The most effective data-driven marketers determine which channels to scale up or down using multi-touch attribution that connects to their CRM, so that they are on the same page as the sales team. “But the sales team and the marketing team are different — they use their own set of tools and metrics,” you say. That’s like saying the running back and the offensive line should be running different plays at the same time. Of course they have different roles and techniques, but if they’re not on the same page and if they don’t have the same goals each and every play, the team is not going to be successful. The most successful running backs are in sync with their offensive lines. Similarly, the most successful marketers coordinate their efforts based on the entire funnel and are in sync with their sales teams. All this to say, marketing channels that more closely support sales goals (MOFU and BOFU) need to also receive their appropriate credit when assessing the value and success of all marketing channels.
So what is multi-touch attribution and how does connecting it to the sales team (CRM) help?
Multi-touch attribution is the method of assigning credit to multiple marketing efforts in a consumer’s buying journey. This is especially important in B2B marketing because the deal rarely happens on the first contact — there are many steps in the funnel. For most B2B marketers, there are three main steps: the first website visit, when the visitor becomes a lead, and when the lead qualifies to be handed over to the sales team. Multi-touch attribution should divide credit to at least these three touches. You’ll notice that these three touches conveniently represent the top of the funnel, the middle of the funnel, and the bottom of the funnel. By dividing credit among these three touches, marketers do not over- or undervalue the impact of any marketing channel just because it primarily targets one specific part of the funnel.
Connecting your marketing attribution to the sales team allows marketers to understand and assess the channels based on their true value — how much revenue they drive. Unlike in B2C, the sales team’s system (the CRM) holds the revenue information for B2B marketers. So when marketing efforts are plugged into the sales system, marketers can see the downstream effects of their work and trace the revenue numbers back. By connecting to the CRM, marketers are no longer guessing how much value each channel is driving, they’re using the most important business metric.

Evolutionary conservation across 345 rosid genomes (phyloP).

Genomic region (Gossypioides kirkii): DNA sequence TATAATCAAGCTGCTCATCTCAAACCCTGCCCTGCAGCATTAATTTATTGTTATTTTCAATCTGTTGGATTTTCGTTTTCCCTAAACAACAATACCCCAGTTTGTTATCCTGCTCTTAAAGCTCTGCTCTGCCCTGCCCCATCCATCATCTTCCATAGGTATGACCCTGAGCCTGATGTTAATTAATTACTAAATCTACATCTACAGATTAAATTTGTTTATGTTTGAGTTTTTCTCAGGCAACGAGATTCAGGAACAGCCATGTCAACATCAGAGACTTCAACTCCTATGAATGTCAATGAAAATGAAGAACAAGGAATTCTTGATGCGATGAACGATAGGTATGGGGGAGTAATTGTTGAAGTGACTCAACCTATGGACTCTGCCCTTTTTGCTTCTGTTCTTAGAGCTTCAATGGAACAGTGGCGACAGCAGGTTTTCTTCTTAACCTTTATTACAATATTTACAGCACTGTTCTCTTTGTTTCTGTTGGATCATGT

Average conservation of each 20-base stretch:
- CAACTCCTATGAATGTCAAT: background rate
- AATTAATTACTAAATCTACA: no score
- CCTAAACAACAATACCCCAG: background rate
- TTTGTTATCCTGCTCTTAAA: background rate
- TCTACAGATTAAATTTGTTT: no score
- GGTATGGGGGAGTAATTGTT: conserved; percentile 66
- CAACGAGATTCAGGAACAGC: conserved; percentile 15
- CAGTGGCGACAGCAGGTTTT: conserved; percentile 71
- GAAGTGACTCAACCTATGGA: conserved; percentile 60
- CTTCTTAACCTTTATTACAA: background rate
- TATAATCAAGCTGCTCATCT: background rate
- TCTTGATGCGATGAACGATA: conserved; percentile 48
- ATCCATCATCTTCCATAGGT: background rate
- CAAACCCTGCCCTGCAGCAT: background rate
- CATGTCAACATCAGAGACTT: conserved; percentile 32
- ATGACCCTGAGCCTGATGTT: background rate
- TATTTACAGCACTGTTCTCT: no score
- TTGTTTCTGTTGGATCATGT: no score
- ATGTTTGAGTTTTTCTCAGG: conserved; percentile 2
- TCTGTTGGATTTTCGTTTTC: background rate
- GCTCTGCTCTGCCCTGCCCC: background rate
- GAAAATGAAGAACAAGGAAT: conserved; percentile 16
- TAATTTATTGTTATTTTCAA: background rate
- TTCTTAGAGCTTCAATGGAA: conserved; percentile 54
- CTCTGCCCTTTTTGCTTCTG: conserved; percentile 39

Is this channel working?
In the NFL, it’s really difficult to get the right data to properly attribute a single person’s contribution to the team, and most teams end up with different valuations. In the end, the Philadelphia Eagles valued DeMarco Murray higher than the Cowboys and signed him for a little over $8 million/year. Truthfully, nobody knows for sure how he’ll do this season. He hasn’t started off well, but we’ll just have to wait and see how it all plays out.
Fortunately, when it comes to marketing, it is absolutely possible to get the right data. And with the right data, channel budget allocation is not rocket science.
With an attribution solution that values at least those three key touches (first visit, lead creation, qualifying as a sales opportunity) and connects to the downstream revenue numbers via CRM integration, you can see (with dollar values) what channels are truly contributing to the entire marketing process. Are search ads being attributed a ton of revenue credit? Scale it up! (Here’s how.) Are Facebook ads not contributing as much? Scale it down and maybe try again another time with a new experiment. Pretty simple.
Don’t you wish that your NFL team’s GM had access to this kind of data?